Step 1. Prepare your soil
Zucchini prefer a fertile, sandy loam soil with a ph range of 6.0-7.5. Zucchini like plenty of organic matter in the soil mostly around where you plant. Its very important that the soil should absorb and retain water effectively and drain well, as zucchini is a water hungry plant when fruiting. They are also very subject to mould so they need good water levels, but not so much to water-log them.
To prepare the bed, loosen the soil to 6-8 inches (15-18cm) depth. Break up any large clods in the soil and avoid walking on it because this will create hard packed soil. Studies in the USA have shown that hard packed soil can reduced zucchini yield by up to 50%. In planning your soil area for zucchini, allow plenty of space between plants and then concentrate your organic matter in the soil right where you intend to put each zucchini plant. Organic matter such as very well rotted manure, compost, leaf mould (not eucalypt) can be used. Make sure you do this preparation up to two weeks before planting. If its hot, cover your soil with mulch when ready and ensure its very moist before covering.
Step 2. Choose your plants
A healthy zucchini plant will keep cropping over a long period of time during the warm part of the year, so you do not need to put in too many plants to satisfy a family. Allow about a half metre (20 inches) diameter circle around each plant as they take up quite a bit space.
The are many varieites of zucchini to choose from and its important you choose varieties suitable for your taste preference. Varieties are listed on our web site at www.cityfoodgrowers.com.
Zucchini is a bee pollinated plant so encourage a healthy bee population in your garden. You can do nature's work if the bees are not doing theirs by hand pollinating the plants. About six weeks after germination, the male flowers will appear and will usually outnumber the females. The males are narrow and straight and the females are smaller and have a tiny fruit at their base. To hand pollinate, pluck a male flower, tear off the petals and swish the pollen laden end over the female flower.
Step 3. Follow correct planting methods
Zucchini is a warm season crop needing a full sun position with up to 8 hours of sunlight per day. They are very subject to frost at either end of the planting season. If you want early or late crops then make sure you protect the plants from extreme cold. Members of our web site at www.cityfoodgrowers.com can use our localised planting to find out ideal planting months and extreme cold months for growing zuccini for any location in Australia, USA and New Zealand.
Its best to plant zucchini seeds directly into your garden. The seeds are quite large and easy to handle so planting depth should be at least 1.5 times the diameter of the seed. Make sure you plant the seeds or seedlings in your garden bed in a large ball of compost.
Zucchini is not a plant to grow on climbing frames, so expect it to take up a lot of space in your garden. You can grow it in pots, but ensure its a big pot.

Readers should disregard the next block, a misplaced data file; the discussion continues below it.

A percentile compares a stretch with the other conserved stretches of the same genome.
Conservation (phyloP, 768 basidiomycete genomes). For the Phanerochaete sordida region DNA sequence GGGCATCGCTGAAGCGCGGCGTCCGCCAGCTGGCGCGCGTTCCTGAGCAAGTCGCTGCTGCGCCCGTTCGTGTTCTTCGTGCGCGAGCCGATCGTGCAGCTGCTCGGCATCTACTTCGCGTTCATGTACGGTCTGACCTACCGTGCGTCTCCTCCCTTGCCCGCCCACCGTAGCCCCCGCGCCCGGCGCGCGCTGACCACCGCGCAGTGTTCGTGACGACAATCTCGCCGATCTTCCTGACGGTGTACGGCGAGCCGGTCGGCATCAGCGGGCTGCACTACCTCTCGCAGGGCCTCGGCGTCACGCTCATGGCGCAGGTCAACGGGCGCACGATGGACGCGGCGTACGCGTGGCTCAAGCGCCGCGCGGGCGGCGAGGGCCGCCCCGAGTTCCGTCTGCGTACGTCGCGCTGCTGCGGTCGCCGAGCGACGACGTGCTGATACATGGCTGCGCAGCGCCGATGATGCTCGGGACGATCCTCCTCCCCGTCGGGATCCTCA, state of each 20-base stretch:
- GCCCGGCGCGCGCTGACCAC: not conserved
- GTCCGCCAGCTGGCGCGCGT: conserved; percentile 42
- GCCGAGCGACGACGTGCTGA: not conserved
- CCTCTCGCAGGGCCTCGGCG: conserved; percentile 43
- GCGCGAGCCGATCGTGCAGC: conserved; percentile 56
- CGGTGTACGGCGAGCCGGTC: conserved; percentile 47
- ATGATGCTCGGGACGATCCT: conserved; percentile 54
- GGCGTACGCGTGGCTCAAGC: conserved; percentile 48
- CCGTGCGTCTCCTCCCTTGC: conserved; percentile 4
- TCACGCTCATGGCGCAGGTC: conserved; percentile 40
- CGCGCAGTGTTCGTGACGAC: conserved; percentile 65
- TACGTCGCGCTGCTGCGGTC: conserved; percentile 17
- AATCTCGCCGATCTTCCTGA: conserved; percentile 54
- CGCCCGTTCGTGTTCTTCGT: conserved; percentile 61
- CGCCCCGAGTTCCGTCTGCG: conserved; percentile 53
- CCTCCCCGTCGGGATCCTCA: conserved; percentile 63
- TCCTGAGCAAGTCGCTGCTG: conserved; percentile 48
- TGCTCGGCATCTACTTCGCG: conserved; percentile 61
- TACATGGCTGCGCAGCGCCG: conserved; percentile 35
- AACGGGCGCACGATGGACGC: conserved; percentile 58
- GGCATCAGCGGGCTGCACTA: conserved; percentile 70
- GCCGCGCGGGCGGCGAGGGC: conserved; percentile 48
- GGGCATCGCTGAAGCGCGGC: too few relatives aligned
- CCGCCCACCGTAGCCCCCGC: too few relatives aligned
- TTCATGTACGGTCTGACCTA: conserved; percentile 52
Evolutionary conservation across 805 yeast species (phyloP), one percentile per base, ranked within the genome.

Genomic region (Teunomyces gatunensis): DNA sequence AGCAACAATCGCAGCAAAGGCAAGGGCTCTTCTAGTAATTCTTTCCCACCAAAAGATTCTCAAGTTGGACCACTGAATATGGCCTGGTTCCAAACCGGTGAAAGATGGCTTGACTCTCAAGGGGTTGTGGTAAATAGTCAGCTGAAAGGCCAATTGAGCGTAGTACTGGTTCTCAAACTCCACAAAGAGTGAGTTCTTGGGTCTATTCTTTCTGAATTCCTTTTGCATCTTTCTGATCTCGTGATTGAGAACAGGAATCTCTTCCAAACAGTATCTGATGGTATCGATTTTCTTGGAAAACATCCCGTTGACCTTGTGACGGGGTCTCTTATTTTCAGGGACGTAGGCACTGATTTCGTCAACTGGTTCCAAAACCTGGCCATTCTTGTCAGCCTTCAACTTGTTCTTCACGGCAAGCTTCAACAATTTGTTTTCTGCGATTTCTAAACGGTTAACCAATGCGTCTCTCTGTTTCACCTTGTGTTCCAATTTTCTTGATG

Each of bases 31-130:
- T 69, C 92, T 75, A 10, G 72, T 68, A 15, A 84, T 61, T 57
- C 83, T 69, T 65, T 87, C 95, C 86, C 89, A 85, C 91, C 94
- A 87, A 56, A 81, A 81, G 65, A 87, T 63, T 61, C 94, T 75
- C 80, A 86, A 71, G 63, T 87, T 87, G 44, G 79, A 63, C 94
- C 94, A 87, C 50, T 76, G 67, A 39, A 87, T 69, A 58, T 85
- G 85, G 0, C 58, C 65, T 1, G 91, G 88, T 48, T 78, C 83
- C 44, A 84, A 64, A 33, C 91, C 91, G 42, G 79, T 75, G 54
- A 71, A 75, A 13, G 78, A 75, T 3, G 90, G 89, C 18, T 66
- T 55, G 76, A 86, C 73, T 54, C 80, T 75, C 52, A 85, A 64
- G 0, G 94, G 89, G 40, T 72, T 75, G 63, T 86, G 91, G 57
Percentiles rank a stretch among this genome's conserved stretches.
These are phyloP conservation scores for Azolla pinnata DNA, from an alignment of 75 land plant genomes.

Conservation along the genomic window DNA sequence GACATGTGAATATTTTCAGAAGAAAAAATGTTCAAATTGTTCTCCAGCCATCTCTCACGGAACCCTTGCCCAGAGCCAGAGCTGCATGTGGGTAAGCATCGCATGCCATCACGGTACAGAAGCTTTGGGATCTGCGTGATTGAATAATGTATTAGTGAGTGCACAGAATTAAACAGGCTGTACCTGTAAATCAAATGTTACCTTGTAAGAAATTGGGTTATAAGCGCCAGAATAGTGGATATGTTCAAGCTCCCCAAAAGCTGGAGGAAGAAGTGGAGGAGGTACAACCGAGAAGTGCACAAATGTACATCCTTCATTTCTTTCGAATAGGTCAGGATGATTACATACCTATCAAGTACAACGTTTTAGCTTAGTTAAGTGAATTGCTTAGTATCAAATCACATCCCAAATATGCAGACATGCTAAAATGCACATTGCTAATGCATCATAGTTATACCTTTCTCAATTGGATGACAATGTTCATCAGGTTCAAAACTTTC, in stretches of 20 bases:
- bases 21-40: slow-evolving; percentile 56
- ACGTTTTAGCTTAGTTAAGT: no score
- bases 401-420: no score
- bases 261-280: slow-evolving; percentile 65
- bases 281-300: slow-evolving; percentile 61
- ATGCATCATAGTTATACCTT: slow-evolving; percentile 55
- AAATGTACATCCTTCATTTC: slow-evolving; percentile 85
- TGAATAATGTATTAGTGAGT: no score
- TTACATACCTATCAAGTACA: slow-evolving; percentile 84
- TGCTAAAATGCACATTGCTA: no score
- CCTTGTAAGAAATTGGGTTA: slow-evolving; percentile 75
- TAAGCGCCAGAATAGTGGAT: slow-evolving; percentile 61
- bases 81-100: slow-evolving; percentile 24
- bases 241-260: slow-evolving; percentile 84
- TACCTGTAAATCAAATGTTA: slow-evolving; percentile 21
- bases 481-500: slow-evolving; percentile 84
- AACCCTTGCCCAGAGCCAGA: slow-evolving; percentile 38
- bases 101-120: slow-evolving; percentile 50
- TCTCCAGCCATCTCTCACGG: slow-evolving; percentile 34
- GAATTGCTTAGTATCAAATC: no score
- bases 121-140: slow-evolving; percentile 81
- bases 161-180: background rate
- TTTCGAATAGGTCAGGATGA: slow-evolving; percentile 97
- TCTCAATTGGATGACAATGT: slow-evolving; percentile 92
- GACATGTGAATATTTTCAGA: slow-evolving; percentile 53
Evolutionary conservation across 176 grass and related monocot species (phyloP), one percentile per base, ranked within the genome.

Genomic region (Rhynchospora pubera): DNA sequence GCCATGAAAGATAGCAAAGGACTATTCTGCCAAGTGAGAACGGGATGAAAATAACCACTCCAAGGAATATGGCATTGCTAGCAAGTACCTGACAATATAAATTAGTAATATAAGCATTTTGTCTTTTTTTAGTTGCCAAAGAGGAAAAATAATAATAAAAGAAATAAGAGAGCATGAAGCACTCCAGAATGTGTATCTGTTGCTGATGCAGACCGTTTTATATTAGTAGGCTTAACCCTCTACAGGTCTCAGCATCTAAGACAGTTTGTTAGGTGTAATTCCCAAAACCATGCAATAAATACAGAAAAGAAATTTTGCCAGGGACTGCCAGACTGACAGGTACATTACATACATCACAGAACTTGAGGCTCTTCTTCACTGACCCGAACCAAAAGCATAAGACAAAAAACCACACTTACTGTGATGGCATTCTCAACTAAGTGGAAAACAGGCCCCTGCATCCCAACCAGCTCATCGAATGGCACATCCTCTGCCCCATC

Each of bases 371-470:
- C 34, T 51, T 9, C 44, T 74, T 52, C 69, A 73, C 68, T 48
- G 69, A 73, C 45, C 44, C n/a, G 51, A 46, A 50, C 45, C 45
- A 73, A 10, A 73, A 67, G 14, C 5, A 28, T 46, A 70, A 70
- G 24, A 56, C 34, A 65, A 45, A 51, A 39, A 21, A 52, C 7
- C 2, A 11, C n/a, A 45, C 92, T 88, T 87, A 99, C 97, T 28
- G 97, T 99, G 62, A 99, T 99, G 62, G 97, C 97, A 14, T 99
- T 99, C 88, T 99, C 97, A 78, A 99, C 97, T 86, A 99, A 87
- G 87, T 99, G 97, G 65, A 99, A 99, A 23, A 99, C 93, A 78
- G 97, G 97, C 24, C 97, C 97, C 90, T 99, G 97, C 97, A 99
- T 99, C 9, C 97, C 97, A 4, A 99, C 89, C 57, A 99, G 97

Do not keep growing zucchini in the same bed each season, as this will deplete the soil and increase the potential for soil borne diseases and pests that love zuccini, especially mould spores. Itfs good to have zucchini after flowering crops and there are many companions and beneficial flowers for zucchini to assist with pest and disease resistance, as well as enhancing fertility. On our web site at www.cityfoodgrowers.com, you can easily access crop rotation and beneficial flower inforrmation on zucchini.
Step 4. Use these growing guidelines
Always keep the soil around your young zucchini plant moist. Feed the plant regularly with liquid fertiliser (such as seaweed and fish emulsion or compost teas), especially if you have very hot conditions and your soil humus levels are not optimum.
The water levels required by zucchini changes greatly over their duration. When they reach fruiting stage, the water levels should be more than double of the pre-fruiting stage, otherwise the fruits will go yellow and then dark brown at the ends. This is a sure sign of not enough water when its needed.
In the warm season, mulch the soil around the base of the plants to hold in soil moisture.
Step 5. Control for pests and diseases
Maintaining a healthy soil is always the best protection against pests and diseases, so this is rule number one. Our web site at www.cityfoodgrowers.com has extensive instructional content on organic and biodynamic soil fertility practices for your vegetable and herb garden.
With zucchini, mould is often a problem where moisture levels are too high. You can minimise this problem by not watering on the leaves, not creating waterlogged roots, keeping mulch away from the base of the plant, not using mulch which has mould in it, such as spoiled lucern and not planting other curcubits such as melons too close. When mould strikes, make sure you pick off the leaves and remove them from your garden and spray the plant with a dluted milk mixture or equisetum concentrate.
A common visitor to zucchini is the squash vine borer. They cause the plant wilt and eventually die. Extensive information on organic treatment of zucchini diseases and pests is provided on our web site at www.cityfoodgrowers.com as well as rotation, companion planting and beneficial flower information.
Peter Kearney - www.cityfoodgrowers.com
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Cityfood Growers provides home gardeners with easy access online to localised knowledge on growing their own food with organic gardening methods. Gardening workshops, urban agriculture consulting and food gardening content for schools also provided.